Microsatellite-based phylogeny of Indian domestic goats

Centre for cellular and Molecular biology, Uppal Road, Hyderabad-500007, India.
BMC Genetics (Impact Factor: 2.36). 02/2008; 9:11. DOI: 10.1186/1471-2156-9-11
Source: PubMed

ABSTRACT The domestic goat is one of the important livestock species of India. In the present study we assess genetic diversity of Indian goats using 17 microsatellite markers. Breeds were sampled from their natural habitat, covering different agroclimatic zones.
The mean number of alleles per locus (NA) ranged from 8.1 in Barbari to 9.7 in Jakhrana goats. The mean expected heterozygosity (He) ranged from 0.739 in Barbari to 0.783 in Jakhrana goats. Deviations from Hardy-Weinberg Equilibrium (HWE) were statistically significant (P < 0.05) for 5 loci breed combinations. The DA measure of genetic distance between pairs of breeds indicated that the lowest distance was between Marwari and Sirohi (0.135). The highest distance was between Pashmina and Black Bengal. An analysis of molecular variance indicated that 6.59% of variance exists among the Indian goat breeds. Both a phylogenetic tree and Principal Component Analysis showed the distribution of breeds in two major clusters with respect to their geographic distribution.
Our study concludes that Indian goat populations can be classified into distinct genetic groups or breeds based on the microsatellites as well as mtDNA information.

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Available from: Pramod Rout, Jul 31, 2015
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    • "Microsatellite analysis was carried out to test for signatures of recent population bottlenecks in Jamunapari goats. This analysis was carried out on 49 DNA samples with 17 microsatellite markers (Table 1) as reported by Rout et al. [11]. For these 17 loci, genetic variation was quantified using measures of the total number of alleles, number of polymorphic loci, observed and expected heterozygosity per locus, and allelic richness using GENEPOP (Version 3.4; [15]), FSTAT2.93 [16], and AGA rst [17]. "
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    ABSTRACT: Jamunapari, a dairy goat breed of India, has been gradually declining in numbers in its home tract over the years. We have analysed genetic variation and population history in Jamunapari goats based on 17 microsatellite loci, 2 milk protein loci, mitochondrial hypervariable region I (HVRI) sequencing, and three Y-chromosomal gene sequencing. We used the mitochondrial DNA (mtDNA) mismatch distribution, microsatellite data, and bottleneck tests to infer the population history and demography. The mean number of alleles per locus was 9.0 indicating that the allelic variation was high in all the loci and the mean heterozygosity was 0.769 at nuclear loci. Although the population size is smaller than 8,000 individuals, the amount of variability both in terms of allelic richness and gene diversity was high in all the microsatellite loci except ILST 005. The gene diversity and effective number of alleles at milk protein loci were higher than the 10 other Indian goat breeds that they were compared to. Mismatch analysis was carried out and the analysis revealed that the population curve was unimodal indicating the expansion of population. The genetic diversity of Y-chromosome genes was low in the present study. The observed mean M ratio in the population was above the critical significance value (Mc) and close to one indicating that it has maintained a slowly changing population size. The mode-shift test did not detect any distortion of allele frequency and the heterozygosity excess method showed that there was no significant departure from mutation-drift equilibrium detected in the population. However, the effects of genetic bottlenecks were observed in some loci due to decreased heterozygosity and lower level of M ratio. There were two observed genetic subdivisions in the population supporting the observations of farmers in different areas. This base line information on genetic diversity, bottleneck analysis, and mismatch analysis was obtained to assist the conservation decision and management of the breed.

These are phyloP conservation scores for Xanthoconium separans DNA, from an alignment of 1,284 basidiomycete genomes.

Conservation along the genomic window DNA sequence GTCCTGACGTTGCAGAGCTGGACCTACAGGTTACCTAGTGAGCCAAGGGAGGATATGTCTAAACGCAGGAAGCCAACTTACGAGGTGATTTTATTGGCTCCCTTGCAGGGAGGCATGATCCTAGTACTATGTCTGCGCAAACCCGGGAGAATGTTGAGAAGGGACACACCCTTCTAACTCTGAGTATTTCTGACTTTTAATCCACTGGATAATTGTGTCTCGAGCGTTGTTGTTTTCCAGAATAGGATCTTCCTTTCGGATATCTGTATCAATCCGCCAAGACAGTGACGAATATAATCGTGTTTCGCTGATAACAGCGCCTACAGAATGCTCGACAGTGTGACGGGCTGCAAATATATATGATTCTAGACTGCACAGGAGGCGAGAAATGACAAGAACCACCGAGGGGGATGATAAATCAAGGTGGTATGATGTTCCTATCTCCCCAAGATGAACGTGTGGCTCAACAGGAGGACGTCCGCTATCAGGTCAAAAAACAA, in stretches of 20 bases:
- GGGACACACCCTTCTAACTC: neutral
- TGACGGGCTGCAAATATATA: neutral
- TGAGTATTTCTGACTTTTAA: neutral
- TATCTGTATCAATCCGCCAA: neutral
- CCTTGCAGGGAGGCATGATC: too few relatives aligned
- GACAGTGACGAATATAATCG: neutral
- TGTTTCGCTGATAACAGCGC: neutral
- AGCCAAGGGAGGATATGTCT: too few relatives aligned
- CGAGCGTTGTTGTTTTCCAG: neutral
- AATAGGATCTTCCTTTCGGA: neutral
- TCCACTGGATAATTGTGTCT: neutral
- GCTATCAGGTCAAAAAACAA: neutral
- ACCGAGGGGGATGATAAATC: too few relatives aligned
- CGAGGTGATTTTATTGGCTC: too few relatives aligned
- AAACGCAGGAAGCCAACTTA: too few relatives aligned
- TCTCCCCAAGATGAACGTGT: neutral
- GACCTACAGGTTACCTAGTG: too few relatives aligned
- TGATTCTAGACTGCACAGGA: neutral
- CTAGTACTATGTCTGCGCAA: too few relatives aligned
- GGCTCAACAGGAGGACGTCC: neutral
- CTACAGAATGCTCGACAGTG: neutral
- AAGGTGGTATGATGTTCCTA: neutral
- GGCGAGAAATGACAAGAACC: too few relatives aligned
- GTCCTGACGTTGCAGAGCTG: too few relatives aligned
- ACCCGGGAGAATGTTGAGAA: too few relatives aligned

The Scientific World Journal 04/2012; 2012:618909. DOI:10.1100/2012/618909 · 1.73 Impact Factor
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    • "Increasing F IT values suggest some measure of homozygosity and heterozygote deficit resulting from relatedness of individuals which may be a consequence of the emergent population structure of Nigerian goats, not previously uncovered by protein polymorphisms based on haemoglobin and transferrin. The presence of negative F IS values at loci ETH225, TGLA40, ILSTS5, SRCRSP10 and IDVGA7 suggests heterozygote deficiencies which have also been reported in other studies on goats (Barker et al., 1997; Luikart et al., 1999; Agha et al., 2008; Rout et al., 2008; Dixit et al., 2009). This heterozygote deficiency may arise due to population sub-structure from pooling together different populations (admixture) in the analysis (Cerda-Flores et al., 2002; Muema et al., 2009). "
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    11/2011; 49:33 - 41. DOI:10.1017/S207863361100035X
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